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# fp2 polar coordinates watch

1. with ones like r=sin(ntheta), it says in my book that it will have n loops, but when i type r=sine(4theta) on wolframalpha, it has 8 and how are we supposed to know how to draw the ones where n is odd? because with the even ones, you just split the loops within the 4 quadrants and draw in a symmetrical way.

also, do exam papers just ask how to sketch the known ones that are shown in textbooks? it seems kinda difficult to just know how to do a sketch and know how it curves...

EDIT: with the odd ones, is it like if its sin, the loop on the right cuts through the positive x-line? and with cos, the bottom loop cuts the negative y-line?
2. (Original post by cooldudeman)
with ones like r=sin(ntheta), it says in my book that it will have n loops, but when i type r=sine(4theta) on wolframalpha, it has 8
It depends on whether you're allowed negative values of r or not. If you permit negative values then you will get twice the number of loops.

and how are we supposed to know how to draw the ones where n is odd? because with the even ones, you just split the loops within the 4 quadrants and draw in a symmetrical way.

also, do exam papers just ask how to sketch the known ones that are shown in textbooks? it seems kinda difficult to just know how to do a sketch and know how it curves...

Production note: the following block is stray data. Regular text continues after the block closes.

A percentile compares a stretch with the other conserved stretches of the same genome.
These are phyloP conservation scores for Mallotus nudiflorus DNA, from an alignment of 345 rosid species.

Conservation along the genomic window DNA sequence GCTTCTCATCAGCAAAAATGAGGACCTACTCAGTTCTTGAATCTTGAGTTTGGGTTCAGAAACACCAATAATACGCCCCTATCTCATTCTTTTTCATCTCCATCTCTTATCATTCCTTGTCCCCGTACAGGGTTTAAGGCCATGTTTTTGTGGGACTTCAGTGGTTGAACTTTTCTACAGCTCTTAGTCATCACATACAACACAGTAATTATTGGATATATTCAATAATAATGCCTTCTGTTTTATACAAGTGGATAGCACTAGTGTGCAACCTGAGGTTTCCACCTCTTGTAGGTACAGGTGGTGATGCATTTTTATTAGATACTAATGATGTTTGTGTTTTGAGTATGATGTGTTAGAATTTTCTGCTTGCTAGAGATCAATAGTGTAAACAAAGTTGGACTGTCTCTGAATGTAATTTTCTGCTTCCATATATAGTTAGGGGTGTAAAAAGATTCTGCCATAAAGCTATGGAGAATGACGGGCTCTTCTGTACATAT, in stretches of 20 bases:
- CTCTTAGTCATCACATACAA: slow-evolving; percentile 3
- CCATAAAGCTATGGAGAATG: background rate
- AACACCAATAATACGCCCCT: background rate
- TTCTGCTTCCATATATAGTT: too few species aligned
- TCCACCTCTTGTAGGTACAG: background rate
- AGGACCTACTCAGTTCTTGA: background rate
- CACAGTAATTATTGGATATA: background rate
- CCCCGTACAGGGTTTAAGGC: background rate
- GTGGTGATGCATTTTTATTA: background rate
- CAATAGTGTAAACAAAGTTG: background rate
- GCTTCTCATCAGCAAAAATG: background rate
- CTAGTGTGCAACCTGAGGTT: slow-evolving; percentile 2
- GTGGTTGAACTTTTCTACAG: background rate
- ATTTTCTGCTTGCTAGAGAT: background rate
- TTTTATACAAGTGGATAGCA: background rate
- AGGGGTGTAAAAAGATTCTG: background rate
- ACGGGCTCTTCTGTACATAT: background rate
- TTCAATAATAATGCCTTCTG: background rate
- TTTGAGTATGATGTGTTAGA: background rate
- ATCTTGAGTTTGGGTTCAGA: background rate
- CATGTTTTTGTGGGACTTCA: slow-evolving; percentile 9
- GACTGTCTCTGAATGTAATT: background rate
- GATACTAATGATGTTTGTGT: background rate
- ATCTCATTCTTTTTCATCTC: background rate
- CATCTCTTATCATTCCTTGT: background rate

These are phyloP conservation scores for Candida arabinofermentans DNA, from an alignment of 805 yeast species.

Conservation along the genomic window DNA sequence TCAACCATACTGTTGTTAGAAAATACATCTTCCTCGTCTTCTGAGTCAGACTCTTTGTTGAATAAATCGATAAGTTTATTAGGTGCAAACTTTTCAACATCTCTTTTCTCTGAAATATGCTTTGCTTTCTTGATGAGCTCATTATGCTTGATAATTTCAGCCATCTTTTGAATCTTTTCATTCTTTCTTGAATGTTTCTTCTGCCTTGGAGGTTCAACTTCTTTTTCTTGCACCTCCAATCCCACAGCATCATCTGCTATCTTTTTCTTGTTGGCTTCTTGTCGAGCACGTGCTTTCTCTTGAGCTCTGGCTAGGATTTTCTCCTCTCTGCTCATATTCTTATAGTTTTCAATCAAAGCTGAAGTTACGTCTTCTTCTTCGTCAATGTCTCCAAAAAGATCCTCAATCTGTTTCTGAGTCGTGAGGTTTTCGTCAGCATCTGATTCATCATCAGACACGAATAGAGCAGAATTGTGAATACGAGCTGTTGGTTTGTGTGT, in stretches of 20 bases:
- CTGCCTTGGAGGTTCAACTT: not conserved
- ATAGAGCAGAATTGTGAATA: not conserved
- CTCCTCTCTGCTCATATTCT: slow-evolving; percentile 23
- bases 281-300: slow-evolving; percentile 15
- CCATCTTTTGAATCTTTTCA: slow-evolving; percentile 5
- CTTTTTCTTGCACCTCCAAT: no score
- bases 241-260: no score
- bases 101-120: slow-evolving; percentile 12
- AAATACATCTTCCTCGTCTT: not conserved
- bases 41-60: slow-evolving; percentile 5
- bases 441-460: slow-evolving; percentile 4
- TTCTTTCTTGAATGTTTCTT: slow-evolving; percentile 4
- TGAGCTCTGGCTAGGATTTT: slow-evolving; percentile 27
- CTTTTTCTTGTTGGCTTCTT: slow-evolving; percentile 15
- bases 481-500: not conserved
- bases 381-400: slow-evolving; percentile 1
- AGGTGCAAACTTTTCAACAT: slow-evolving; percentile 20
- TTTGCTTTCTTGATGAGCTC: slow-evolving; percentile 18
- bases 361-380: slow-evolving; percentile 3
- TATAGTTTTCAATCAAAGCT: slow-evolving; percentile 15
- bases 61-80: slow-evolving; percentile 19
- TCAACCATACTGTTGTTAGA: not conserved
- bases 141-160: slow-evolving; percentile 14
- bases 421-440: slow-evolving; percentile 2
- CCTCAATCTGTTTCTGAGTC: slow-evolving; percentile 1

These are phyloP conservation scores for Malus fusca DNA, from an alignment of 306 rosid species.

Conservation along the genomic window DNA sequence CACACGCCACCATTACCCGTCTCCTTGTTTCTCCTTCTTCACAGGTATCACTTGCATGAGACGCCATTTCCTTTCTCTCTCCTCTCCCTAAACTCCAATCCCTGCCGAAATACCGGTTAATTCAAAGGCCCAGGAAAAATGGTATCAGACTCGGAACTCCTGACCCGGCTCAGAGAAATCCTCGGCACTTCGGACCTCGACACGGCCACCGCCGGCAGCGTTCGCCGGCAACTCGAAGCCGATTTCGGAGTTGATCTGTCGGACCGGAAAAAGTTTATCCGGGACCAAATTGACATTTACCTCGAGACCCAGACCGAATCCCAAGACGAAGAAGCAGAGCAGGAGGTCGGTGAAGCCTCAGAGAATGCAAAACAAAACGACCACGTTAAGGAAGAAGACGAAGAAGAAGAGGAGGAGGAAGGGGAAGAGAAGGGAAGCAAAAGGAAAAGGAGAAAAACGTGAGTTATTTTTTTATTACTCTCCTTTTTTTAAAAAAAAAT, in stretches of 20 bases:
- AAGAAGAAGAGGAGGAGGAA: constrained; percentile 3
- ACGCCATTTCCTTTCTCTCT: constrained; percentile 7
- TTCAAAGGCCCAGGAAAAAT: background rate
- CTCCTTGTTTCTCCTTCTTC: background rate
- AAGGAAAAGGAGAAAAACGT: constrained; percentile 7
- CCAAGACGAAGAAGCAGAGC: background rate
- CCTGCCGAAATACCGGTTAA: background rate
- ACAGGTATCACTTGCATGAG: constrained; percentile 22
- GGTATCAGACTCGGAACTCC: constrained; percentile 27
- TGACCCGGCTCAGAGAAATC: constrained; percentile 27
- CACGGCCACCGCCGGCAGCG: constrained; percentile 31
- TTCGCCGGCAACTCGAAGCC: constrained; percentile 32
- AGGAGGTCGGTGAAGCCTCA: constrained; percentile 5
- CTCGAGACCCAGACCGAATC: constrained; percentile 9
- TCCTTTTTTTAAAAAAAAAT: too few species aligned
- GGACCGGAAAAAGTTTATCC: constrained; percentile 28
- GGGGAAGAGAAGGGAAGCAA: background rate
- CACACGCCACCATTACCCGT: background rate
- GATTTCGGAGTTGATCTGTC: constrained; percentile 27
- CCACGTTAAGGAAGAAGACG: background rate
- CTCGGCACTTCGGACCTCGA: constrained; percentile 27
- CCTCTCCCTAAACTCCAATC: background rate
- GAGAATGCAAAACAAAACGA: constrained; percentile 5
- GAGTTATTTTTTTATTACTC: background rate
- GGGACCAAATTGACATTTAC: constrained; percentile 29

EDIT: with the odd ones, is it like if its sin, the loop on the right cuts through the positive x-line? and with cos, the bottom loop cuts the negative y-line?
All these are rotationally symmetrical, like a flower with n non-overlapping petals.

Cos is easy, as cos 0 = 1, so one loop has a max value on the positive x-axis.

Sin varies.
If it's of the form 4n+1 then one loop has a max value on the +ve y-axis.
If it's of the form 4n+3 then one loop has a max value on the -ve y-axis.

I doubt they'd expect you to remember these.

Can't comment on what would be on an exam.
3. (Original post by ghostwalker)
It depends on whether you're allowed negative values of r or not. If you permit negative values then you will get twice the number of loops.

All these are rotationally symmetrical, like a flower with n non-overlapping petals.

Cos is easy, as cos 0 = 1, so one loop has a max value on the positive x-axis.

Sin varies.
If it's of the form 4n+1 then one loop has a max value on the +ve y-axis.
If it's of the form 4n+3 then one loop has a max value on the -ve y-axis.

I doubt they'd expect you to remember these.

Can't comment on what would be on an exam.
thanks, not really that tough to remember so i don't mind.

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Updated: March 9, 2013
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